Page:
Orders came flooding in for hemp oil, seeds, lotions, shampoos and conditioners.

I'm trying to translate a sentence very similar to this one, and it seems to me that the verb is 'to come in', and 'flooding' is an adverb. It that correct?


Here 'come' is a verb and 'flood in' is a verb.

'Flood in' - To move quickly into some place or thing in large numbers Source

Here it is using the gerund form 'flooding in'.

'come' - Move or travel towards the speaker. Source

So the orders are arriving at the speaker in large, sudden and/or unexpected numbers

Some more examples and analysis can be found here

  • 1
    Orders don't arrive to. It's the wrong preposition. They can arrive at (the warehouse), in (the store), on (site) (along with other prepositions such as behind time and without delay.) But they don't arrive to. – Ronald Sole Nov 23 '20 at 18:53
  • "Came" is redundant here. Where else would the orders be going to? "Orders flooded in for hemp oil..." would be simpler. Or "Orders began to flood in..." – alephzero Nov 23 '20 at 22:24
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    @alephzero 'came flooding in' is a very common usage. It is often desirable to use 'ing' words rather than 'ed' words, as it can make for more active, engaging, and vibrant speech. – eps Nov 23 '20 at 22:31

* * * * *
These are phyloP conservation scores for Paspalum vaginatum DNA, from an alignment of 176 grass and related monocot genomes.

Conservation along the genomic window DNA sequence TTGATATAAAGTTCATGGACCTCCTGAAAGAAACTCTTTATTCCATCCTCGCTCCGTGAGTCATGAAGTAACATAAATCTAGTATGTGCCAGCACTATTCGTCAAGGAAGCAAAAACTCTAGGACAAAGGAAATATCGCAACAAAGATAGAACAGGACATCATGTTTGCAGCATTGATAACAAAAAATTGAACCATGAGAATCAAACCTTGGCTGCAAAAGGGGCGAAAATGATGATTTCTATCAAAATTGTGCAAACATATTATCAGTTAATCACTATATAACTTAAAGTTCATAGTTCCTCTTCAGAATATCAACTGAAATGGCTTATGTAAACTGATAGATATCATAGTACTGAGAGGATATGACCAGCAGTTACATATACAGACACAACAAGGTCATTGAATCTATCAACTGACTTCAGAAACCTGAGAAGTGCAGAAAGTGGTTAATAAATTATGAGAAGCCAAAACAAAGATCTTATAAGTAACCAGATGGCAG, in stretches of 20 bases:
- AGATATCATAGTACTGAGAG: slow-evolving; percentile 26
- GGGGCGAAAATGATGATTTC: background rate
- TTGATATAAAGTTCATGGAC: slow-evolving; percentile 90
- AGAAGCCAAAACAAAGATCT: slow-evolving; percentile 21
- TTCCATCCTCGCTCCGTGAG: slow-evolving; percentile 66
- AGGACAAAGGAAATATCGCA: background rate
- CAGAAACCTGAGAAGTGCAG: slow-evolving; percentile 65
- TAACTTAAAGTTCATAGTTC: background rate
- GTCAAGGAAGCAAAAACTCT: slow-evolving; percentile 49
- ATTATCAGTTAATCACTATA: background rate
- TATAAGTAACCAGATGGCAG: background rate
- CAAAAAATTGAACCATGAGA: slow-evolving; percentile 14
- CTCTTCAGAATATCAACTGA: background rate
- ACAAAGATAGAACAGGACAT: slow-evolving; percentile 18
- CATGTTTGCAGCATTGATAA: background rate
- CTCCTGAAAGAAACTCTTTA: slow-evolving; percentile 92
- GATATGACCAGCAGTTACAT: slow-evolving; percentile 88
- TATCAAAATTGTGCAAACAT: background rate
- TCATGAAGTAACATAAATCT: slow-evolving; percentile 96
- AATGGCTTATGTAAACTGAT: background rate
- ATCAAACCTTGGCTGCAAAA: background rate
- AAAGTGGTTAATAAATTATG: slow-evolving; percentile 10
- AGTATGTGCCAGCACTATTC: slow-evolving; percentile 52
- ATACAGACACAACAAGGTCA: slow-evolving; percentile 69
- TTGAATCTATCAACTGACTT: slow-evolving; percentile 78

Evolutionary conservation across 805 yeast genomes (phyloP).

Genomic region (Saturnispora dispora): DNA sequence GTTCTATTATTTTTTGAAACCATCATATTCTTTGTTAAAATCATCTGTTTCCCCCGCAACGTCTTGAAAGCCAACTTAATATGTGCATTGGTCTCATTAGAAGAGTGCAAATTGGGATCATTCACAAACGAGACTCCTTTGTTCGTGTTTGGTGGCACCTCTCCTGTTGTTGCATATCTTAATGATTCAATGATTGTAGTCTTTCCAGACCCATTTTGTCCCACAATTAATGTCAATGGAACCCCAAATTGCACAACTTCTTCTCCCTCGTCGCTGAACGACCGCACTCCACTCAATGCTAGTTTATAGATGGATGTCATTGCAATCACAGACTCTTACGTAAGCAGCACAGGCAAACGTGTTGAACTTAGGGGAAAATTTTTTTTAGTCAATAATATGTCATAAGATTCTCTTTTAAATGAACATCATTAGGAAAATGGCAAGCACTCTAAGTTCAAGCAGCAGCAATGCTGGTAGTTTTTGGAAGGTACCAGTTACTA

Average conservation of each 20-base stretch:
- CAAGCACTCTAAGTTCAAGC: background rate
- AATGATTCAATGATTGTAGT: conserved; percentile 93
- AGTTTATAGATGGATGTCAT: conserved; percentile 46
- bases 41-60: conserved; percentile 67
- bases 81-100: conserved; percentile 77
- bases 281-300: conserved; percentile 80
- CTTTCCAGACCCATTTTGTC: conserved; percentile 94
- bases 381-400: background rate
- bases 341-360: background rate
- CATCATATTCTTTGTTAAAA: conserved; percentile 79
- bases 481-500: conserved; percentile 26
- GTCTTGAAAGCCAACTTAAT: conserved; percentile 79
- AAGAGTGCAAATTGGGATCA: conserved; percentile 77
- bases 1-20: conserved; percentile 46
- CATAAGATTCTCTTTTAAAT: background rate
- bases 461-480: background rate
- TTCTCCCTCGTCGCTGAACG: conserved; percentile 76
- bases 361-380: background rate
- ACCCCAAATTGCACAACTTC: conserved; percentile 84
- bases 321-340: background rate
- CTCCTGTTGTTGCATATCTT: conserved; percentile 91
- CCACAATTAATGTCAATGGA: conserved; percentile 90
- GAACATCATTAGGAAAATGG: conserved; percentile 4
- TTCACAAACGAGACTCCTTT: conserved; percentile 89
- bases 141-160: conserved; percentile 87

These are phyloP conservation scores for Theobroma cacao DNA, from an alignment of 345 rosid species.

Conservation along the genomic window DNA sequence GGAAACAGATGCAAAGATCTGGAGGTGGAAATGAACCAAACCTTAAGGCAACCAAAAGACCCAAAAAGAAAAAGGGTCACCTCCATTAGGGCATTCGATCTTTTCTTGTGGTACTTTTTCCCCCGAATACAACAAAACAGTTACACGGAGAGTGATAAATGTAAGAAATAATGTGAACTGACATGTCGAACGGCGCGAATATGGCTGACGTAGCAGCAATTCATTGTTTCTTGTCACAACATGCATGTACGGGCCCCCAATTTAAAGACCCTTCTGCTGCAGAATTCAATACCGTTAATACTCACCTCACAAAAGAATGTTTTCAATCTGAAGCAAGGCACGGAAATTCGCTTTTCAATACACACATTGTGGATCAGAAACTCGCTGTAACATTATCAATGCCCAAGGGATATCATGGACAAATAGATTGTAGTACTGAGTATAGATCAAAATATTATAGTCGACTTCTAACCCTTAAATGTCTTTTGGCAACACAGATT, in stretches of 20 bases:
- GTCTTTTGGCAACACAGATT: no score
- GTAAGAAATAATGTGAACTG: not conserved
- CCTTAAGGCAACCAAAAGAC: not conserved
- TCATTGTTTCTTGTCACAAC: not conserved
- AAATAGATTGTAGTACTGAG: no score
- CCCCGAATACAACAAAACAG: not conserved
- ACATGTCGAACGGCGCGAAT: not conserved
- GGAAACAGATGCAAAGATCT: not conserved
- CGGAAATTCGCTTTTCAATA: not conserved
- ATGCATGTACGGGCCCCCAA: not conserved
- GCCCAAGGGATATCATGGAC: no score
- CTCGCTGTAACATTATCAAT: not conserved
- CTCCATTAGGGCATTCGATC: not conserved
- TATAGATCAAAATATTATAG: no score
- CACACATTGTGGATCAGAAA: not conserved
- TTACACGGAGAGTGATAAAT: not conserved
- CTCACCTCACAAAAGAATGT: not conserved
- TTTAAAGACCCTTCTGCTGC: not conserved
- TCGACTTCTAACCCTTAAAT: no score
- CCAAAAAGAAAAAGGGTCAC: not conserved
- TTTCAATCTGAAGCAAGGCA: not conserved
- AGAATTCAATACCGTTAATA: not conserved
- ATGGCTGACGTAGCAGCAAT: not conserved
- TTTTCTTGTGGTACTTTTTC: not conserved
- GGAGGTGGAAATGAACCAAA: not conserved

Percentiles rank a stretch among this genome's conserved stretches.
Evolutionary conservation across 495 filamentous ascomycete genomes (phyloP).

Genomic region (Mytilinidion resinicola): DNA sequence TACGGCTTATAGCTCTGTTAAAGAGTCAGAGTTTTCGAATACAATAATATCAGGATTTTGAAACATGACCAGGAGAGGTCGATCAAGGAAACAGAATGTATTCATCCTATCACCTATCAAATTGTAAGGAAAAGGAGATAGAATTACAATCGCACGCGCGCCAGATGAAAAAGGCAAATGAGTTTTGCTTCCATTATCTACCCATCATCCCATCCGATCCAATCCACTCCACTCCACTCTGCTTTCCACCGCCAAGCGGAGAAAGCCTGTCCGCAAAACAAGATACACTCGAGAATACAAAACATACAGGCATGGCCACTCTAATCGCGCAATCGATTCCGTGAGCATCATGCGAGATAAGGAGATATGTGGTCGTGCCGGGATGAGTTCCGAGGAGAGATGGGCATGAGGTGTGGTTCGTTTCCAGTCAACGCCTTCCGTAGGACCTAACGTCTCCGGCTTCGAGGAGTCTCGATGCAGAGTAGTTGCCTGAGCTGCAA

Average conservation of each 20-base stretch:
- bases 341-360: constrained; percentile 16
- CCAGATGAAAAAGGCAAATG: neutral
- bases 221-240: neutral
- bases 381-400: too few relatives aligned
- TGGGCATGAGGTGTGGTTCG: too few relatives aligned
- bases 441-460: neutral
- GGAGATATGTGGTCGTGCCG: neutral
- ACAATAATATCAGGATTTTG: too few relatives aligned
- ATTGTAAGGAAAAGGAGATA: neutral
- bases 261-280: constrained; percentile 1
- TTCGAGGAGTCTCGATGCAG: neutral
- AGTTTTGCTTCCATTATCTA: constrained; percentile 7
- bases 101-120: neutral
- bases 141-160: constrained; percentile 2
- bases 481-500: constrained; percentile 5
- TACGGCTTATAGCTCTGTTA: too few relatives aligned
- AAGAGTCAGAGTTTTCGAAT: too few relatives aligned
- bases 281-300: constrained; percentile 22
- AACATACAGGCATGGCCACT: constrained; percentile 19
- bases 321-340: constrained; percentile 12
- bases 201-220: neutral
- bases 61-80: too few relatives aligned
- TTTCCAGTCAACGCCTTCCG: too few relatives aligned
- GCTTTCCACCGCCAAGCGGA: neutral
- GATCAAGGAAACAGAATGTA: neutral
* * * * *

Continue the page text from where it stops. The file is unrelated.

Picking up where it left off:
• @RonaldSole I believe I used 'to' to mean that from the speakers perspective the orders are arriving. To me 'at' seems like the orders have appeared whether the speaker cares or not and 'to' gives the sense of the speaker waiting for them. On further investigation it seems 'arrive to' has seen a recent increase in popularity. Perhaps I should have used the more clear and common 'at' for the purpose of ELL but that phrasing seemed a bit flat to me. Thank you – ededededed87 Nov 24 '20 at 8:06
  • @ededededed87 I have never come across the use of to in that context and for me it jars. I can't imagine arrive to him / her / them. I can see it in a construction such as: The carpenter will arrive to fix the door this morning. But here it is acting as part of the infinitive. Can you find any examples of its use as you suggest? – Ronald Sole Nov 24 '20 at 15:44

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